By Rachel Deahl -- Publishers Weekly, 4/1/2008 12:26:00 PM
When AAP Pat Schroeder talked about hopes for the publishing industry as a Democratic Congress came into power in Washington in January 2007, she said that making changes to the Patriot Act was on the top of her list. Now Schroeder and the AAP, along with the ABA, ALA and PEN American Center, have called on the Congress to alter aspects of the legislation that will, in their eyes, restore reader privacy. In an open letter published today in the Capitol Hill trade, Roll Call, the groups asked Congress to approve the National Security Letters Reform Act (S. 2088 and H.R. 3189).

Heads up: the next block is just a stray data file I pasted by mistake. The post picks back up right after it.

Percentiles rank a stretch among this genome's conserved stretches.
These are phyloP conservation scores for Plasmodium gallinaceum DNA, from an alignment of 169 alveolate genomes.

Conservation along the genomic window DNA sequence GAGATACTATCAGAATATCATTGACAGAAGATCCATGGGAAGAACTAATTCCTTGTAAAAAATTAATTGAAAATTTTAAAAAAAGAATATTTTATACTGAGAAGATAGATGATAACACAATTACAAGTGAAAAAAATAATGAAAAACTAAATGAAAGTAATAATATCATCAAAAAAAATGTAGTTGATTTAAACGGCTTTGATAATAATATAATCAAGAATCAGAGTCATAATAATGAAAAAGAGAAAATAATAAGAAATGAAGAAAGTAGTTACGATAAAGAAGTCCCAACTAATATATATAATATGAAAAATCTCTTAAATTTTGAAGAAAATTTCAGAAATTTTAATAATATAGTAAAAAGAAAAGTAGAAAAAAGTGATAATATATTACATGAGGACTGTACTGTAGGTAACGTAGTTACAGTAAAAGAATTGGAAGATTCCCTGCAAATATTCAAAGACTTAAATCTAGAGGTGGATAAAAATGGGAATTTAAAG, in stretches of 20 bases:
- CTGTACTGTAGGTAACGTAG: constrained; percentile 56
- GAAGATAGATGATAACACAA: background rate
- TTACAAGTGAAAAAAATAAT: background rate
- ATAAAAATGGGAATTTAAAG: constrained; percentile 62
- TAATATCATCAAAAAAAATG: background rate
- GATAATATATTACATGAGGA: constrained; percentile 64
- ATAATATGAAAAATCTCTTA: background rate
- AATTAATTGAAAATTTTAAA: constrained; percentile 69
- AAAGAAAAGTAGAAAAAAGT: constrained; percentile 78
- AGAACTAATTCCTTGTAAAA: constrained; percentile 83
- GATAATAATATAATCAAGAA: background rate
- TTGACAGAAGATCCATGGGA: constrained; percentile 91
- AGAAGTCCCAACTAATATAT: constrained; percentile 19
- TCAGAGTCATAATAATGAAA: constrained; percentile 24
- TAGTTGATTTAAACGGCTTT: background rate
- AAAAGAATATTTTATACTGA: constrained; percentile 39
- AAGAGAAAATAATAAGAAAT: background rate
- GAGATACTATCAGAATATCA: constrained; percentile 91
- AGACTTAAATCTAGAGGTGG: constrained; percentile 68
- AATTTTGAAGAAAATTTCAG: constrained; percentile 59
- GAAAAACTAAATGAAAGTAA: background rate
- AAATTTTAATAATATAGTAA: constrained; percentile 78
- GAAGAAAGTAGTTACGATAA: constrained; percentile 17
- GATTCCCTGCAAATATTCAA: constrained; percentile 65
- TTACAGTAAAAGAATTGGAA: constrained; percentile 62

The letter is an outgrowth of the Campaign for Reader Privacy, which the four organizations launched in 2004 to, primarily, fight the tenets of the Patriot Act that allow the federal government to force libraries and bookstores to release their records detailing purchases and book withdrawals. In the letter, the groups note that "the FBI has violated the law thousands of times since Congress expanded its authority to issue National Security Letters in 2001." Their hope, the groups go on to say in the letter, is that the NSL Reform Act will "reestablish the kinds of checks the Founding Fathers demanded."